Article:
Following the previous volume of essays by Jacques Rancière from the 1970s, Staging the People: The Proletarian and His Double, this second collection focuses on the ways in which radical philosophers understand the people they profess to speak for. The Intellectual and His People engages in an incisive and original way with current political and cultural issues, including the “discovery” of totalitarianism by the “new philosophers,” the relationship of Sartre and Foucault to popular struggles, nostalgia for the ebbing world of the factory, the slippage of the artistic avant-garde into defending corporate privilege, and the ambiguous sociological critique of Pierre Bourdieu. As ever, Rancière challenges all patterns of thought in which one-time radicalism has become empty convention.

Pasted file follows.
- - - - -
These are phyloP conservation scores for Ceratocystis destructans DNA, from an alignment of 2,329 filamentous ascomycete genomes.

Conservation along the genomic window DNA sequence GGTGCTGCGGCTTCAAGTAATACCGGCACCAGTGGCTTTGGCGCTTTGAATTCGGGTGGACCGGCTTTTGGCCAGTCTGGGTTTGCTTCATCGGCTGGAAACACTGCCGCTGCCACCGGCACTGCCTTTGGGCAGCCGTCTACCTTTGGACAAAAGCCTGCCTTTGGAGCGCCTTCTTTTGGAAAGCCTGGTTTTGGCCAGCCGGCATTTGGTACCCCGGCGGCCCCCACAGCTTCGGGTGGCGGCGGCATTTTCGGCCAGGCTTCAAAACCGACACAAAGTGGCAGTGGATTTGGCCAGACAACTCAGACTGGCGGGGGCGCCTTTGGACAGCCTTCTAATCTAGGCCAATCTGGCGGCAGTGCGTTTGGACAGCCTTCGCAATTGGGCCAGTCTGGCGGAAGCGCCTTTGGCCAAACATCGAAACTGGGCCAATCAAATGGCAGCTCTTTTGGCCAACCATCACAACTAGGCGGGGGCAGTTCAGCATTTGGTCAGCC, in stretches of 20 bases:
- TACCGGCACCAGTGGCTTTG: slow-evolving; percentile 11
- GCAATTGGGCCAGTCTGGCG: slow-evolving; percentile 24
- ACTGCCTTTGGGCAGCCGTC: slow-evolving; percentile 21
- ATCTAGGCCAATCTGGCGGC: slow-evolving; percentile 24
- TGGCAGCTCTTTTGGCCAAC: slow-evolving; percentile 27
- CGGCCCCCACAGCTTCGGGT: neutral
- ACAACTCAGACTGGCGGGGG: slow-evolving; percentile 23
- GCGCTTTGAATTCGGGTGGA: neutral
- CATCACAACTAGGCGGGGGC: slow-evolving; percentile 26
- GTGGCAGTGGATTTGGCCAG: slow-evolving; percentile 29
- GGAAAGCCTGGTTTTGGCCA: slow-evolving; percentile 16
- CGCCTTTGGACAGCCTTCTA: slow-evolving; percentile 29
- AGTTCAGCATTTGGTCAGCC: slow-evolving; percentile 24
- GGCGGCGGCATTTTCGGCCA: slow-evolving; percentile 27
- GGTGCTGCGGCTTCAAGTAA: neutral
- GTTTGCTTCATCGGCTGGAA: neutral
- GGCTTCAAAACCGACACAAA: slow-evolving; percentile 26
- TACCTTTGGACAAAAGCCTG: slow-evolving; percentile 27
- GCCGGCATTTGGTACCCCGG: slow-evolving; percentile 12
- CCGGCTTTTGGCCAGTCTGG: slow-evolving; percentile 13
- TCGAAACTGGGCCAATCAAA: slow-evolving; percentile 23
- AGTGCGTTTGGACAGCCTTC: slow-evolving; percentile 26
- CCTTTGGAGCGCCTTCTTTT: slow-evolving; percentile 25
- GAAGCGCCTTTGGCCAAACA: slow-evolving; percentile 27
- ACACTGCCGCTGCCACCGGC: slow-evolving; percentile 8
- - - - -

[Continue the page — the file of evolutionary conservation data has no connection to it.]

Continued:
“In the face of impossible attempts to proceed with progressive ideas within the terms of postmodernist discourse, Rancière shows a way out of the malaise.”
“Rancière’s writings offer one of the few consistent conceptualizations of how we are to continue to resist.”
“This fascinating collection stands as an update to a 1970s collection of his, Staging the People: The Proletarian and his Doubles.”